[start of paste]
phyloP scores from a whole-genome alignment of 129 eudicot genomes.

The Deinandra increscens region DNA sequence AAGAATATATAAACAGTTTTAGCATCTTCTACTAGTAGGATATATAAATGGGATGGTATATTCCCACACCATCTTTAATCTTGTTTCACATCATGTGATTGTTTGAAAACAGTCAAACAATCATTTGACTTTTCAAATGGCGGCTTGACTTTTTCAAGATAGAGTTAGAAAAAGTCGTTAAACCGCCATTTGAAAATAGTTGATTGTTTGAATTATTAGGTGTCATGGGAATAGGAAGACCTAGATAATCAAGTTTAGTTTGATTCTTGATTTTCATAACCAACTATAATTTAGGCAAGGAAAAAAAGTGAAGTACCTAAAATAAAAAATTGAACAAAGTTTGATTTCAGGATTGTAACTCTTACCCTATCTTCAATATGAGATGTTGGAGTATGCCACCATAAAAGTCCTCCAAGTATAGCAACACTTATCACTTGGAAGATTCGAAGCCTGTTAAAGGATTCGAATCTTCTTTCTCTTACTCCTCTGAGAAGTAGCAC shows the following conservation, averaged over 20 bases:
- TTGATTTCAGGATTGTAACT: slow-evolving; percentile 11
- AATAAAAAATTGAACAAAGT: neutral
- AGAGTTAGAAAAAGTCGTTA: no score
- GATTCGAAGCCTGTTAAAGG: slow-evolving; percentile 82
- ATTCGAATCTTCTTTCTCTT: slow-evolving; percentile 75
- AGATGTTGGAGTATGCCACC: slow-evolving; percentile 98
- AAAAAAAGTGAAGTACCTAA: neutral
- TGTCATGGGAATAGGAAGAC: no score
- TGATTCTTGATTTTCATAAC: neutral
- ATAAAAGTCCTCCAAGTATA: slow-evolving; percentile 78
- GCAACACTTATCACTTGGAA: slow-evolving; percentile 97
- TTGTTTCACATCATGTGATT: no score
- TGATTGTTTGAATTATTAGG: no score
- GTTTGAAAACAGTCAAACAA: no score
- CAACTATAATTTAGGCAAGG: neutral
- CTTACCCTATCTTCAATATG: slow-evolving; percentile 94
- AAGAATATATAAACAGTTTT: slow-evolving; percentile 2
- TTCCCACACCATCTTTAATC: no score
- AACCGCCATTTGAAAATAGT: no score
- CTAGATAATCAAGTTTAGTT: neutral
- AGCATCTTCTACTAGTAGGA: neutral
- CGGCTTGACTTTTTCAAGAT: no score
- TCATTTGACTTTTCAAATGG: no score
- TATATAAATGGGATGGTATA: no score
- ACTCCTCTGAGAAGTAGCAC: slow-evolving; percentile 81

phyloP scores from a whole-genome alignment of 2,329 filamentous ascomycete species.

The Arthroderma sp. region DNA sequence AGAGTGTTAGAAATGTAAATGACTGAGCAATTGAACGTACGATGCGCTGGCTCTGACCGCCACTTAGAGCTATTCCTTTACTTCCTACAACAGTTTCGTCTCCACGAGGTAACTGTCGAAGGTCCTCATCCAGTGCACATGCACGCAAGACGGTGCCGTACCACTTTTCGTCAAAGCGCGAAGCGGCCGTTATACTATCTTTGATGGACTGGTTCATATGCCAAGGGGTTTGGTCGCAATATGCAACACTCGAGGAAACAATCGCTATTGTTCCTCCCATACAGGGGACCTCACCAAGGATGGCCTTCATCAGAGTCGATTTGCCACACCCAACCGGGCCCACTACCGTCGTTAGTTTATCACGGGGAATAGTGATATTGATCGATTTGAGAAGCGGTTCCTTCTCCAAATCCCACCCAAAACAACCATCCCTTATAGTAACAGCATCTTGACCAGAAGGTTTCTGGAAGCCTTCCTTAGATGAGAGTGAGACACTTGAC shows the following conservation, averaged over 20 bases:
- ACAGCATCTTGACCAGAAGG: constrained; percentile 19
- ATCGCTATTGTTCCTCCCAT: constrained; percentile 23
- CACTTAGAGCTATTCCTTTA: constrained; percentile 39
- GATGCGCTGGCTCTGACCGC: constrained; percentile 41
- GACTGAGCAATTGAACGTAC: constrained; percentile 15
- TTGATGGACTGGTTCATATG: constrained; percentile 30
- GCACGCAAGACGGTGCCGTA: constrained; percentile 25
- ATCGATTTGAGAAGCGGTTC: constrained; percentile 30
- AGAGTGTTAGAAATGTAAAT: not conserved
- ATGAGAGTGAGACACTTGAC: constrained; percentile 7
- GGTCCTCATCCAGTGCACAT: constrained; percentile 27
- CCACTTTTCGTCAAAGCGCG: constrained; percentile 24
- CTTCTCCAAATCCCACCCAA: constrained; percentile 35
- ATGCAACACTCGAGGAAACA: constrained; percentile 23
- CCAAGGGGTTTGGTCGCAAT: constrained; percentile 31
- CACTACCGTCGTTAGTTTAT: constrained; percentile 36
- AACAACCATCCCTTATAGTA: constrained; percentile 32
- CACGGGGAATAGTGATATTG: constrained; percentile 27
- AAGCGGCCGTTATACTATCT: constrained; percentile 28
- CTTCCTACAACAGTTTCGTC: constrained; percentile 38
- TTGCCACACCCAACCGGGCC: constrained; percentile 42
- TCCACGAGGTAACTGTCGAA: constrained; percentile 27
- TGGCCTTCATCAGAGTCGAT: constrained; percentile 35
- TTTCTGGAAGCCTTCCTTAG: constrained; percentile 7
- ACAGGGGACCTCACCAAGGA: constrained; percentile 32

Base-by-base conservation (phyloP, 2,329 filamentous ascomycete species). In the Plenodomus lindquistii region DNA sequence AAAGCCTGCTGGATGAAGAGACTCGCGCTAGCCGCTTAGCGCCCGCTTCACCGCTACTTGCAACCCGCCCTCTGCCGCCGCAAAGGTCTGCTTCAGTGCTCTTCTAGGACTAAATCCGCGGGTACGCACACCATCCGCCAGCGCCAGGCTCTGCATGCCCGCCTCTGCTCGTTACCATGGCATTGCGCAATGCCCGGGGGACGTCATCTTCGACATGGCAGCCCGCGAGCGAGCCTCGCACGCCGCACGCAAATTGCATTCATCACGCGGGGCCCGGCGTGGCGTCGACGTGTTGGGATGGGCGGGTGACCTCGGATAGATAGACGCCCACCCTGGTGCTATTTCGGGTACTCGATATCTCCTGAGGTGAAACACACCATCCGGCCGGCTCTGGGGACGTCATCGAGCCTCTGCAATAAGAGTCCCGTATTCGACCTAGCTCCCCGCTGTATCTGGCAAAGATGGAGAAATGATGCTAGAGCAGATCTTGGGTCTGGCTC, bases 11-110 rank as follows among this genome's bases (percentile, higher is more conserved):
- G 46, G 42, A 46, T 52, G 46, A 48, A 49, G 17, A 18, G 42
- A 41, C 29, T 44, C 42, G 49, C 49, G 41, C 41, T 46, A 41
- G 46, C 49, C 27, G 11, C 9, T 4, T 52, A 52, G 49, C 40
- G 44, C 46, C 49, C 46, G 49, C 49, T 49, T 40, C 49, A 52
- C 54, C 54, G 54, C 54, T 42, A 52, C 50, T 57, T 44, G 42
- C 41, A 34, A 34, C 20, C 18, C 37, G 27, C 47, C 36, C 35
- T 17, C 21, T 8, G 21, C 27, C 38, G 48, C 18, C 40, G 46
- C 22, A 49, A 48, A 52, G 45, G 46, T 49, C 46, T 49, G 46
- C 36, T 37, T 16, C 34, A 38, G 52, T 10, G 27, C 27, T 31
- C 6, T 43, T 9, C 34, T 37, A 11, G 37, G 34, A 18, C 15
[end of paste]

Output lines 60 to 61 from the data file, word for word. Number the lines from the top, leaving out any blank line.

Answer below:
- C 54, C 54, G 54, C 54, T 42, A 52, C 50, T 57, T 44, G 42
- C 41, A 34, A 34, C 20, C 18, C 37, G 27, C 47, C 36, C 35